Arizona Diamondbacks: East Coast Television Bias Burying the Diamondbacks

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Arizona Diamondbacks: East Coast Television Bias Burying the Diamondbacks
Thearon W. Henderson/Getty Images

There are nine teams in baseball with 60 wins. Eight of those are preseason contender picks. Then, there's the ninth. 

They're 61-49, hosted the All-Star Game in July and have even won a World Series in their franchise's short history. They're the Arizona Diamondbacks—and there's a good chance they're the best baseball team we haven't gotten a chance to see this season.

Going into play yesterday, the Diamondbacks were one game out in the NL West behind the defending champion San Francisco Giants. Surprised? After last night's win over the Giants, they're tied for first place in the NL West. It's a place no expert expected them to be, a young club under manager Kirk Gibson. 

But as a fan of not just my own team but also baseball as a whole, I'm disappointed. I have not seen much of these upstart Diamondbacks and I'm betting you haven't either. While surprise teams like the Pirates and Indians have been seen on ESPN, the Diamondbacks have not been once. The very makeup of MLB's national broadcast package puts west coast teams at a severe exposure disadvantage.

Take for example ESPN's Monday and Wednesday night baseball packages. Each are weekly 7 PM ET starts. There has yet to be a 9 or 10 PM ET start, which makes it impossible for a west coast team to host one of these. TBS' Sunday afternoon package suffers from the same fault. Each of its games have started between 1 and 2:15 PM ET.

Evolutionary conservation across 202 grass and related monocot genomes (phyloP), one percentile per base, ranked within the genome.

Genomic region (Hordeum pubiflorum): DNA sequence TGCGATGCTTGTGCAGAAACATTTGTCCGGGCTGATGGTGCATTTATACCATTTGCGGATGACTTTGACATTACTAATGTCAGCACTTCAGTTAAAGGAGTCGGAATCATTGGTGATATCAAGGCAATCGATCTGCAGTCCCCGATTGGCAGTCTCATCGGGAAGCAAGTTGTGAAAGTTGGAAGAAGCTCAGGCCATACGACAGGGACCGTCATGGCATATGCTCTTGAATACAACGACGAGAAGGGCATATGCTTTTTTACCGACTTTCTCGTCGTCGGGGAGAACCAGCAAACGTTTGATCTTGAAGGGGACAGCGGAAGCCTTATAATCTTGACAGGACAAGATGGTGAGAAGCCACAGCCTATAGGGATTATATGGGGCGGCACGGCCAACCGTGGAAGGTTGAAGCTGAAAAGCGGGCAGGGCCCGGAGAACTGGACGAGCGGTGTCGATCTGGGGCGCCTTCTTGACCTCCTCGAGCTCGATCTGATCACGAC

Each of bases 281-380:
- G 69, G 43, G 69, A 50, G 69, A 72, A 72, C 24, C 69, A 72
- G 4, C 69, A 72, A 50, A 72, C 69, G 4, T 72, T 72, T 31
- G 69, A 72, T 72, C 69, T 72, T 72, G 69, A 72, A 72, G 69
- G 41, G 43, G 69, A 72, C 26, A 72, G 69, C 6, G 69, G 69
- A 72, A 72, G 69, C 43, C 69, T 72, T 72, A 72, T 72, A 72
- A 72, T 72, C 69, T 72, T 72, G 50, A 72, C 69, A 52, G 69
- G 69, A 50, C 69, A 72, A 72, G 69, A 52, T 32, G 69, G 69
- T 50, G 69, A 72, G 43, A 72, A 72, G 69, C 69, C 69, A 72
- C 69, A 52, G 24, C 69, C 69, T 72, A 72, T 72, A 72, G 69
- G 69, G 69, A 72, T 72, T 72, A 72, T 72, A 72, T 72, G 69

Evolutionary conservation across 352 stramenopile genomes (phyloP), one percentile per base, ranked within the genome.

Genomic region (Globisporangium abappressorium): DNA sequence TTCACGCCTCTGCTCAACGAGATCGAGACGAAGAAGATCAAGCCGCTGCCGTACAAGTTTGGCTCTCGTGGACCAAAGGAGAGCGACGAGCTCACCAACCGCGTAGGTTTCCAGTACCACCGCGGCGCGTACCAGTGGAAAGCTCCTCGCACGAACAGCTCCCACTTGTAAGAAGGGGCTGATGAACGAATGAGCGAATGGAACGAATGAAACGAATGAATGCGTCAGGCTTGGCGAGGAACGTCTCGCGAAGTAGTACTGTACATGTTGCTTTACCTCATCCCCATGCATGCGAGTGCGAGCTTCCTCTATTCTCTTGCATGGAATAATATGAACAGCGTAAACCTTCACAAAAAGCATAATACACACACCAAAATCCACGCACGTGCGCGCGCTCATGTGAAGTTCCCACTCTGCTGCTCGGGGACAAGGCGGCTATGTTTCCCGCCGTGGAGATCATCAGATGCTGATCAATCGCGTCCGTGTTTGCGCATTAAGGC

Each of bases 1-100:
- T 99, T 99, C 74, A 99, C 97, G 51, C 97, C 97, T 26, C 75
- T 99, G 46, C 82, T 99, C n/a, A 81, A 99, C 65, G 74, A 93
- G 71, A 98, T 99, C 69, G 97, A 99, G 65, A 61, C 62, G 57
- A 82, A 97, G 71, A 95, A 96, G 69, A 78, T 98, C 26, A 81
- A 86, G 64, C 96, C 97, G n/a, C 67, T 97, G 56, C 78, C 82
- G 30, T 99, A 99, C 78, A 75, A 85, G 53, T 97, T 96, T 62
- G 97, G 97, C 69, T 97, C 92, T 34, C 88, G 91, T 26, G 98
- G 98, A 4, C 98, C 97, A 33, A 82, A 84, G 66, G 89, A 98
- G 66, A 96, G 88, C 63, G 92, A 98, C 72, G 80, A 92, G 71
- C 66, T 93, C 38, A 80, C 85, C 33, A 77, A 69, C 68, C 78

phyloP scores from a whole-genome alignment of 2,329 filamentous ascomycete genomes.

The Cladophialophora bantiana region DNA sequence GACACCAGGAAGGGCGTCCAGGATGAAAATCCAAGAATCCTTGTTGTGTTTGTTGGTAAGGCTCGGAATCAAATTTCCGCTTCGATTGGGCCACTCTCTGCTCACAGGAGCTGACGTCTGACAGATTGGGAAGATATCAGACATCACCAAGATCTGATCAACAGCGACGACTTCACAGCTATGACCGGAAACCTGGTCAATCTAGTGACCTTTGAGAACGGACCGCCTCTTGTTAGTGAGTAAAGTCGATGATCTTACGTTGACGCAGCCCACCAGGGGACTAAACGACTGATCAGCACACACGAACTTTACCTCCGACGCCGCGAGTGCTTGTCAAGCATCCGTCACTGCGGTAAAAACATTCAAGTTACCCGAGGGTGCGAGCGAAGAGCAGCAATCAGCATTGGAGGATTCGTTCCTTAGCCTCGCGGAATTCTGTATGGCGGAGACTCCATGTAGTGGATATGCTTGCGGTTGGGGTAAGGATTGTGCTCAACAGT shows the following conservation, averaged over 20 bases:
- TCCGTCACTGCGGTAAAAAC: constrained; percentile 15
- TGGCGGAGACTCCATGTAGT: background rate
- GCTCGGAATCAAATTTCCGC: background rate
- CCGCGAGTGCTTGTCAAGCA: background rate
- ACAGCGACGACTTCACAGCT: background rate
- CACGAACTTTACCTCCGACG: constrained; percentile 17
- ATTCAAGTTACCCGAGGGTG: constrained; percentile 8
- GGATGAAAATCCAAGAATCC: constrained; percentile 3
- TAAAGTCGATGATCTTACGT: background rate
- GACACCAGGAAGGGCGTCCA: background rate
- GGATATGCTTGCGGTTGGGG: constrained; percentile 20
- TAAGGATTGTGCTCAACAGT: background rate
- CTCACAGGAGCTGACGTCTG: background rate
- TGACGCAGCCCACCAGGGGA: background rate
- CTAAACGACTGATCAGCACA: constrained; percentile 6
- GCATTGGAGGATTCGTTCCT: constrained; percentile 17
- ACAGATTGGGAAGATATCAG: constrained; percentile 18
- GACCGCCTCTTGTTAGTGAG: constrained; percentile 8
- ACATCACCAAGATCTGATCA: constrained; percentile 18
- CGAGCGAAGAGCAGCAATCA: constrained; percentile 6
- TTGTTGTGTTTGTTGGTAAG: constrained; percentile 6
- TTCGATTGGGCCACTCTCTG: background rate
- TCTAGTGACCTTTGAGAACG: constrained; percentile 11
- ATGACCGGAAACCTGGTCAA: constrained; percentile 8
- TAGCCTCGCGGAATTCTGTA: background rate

The FOX "national" game of the week is actually three regional broadcasts, which means if you live on the east coast you'll almost certainly see either one of the NY teams, Philadelphia or Boston. Last week's Tampa Bay vs. Seattle FOX game shown in NY seemed like a mistake.

Your best bet for seeing a variety of teams is actually the refreshing MLB Network,which has its national Thursday Night Baseball telecast (8 PM ET and usually east coast teams) but also broadcasts local feeds on Tuesday, Thursday, Friday and Saturday evenings and some Thursday afternoons.

That said, ESPN is doing a disservice by limiting its Monday and Wednesday night windows to east coast only start times. It is willing to push SportsCenter to ESPN2 for NBA doubleheaders that run past 11 PM ET, why is it not for baseball? 

ESPN will have a 10 PM ET game for the final four Wednesdays of the season, as well as either SD/SF or CWS/LAA on August 24th. But that's still just five of those windows for the entire six month season. The fact is that the windows limit the opportunity for fans on the east coast to see any west coast teams.

As of games scheduled through August 8, ESPN will have had 59 national broadcasts. Seventeen of those feature teams from either the AL or NL West. That's less than one-third of ESPN's telecasts. Only four of the 59 pit two West division teams against each other. 

TBS is even worse. They have not broadcast one game west of Texas this season. ESPN and TBS did not sign east coast baseball contracts. They signed national ones and they continue to unevenly distribute the coverage exposure.

As a Yankees fan, yes, I like to see the team when I'm not in NY and they are the biggest ratings draw. But while the defending champion Giants were not shown on ESPN at all from April 4-May 31, the Yankees made six appearances. For the week of 6/13 to 6/20, the Yankees were featured in all four of ESPN's national broadcasts. How's that for variety? 

As young talents like Justin Upton, Ian Kennedy and Daniel Hudson thrust themselves into the pennant race, they'll continue to stay under the radar, invisible from the national broadcasters' vision. Good luck Arizona...keep it up and maybe you can get your showcase in October. 

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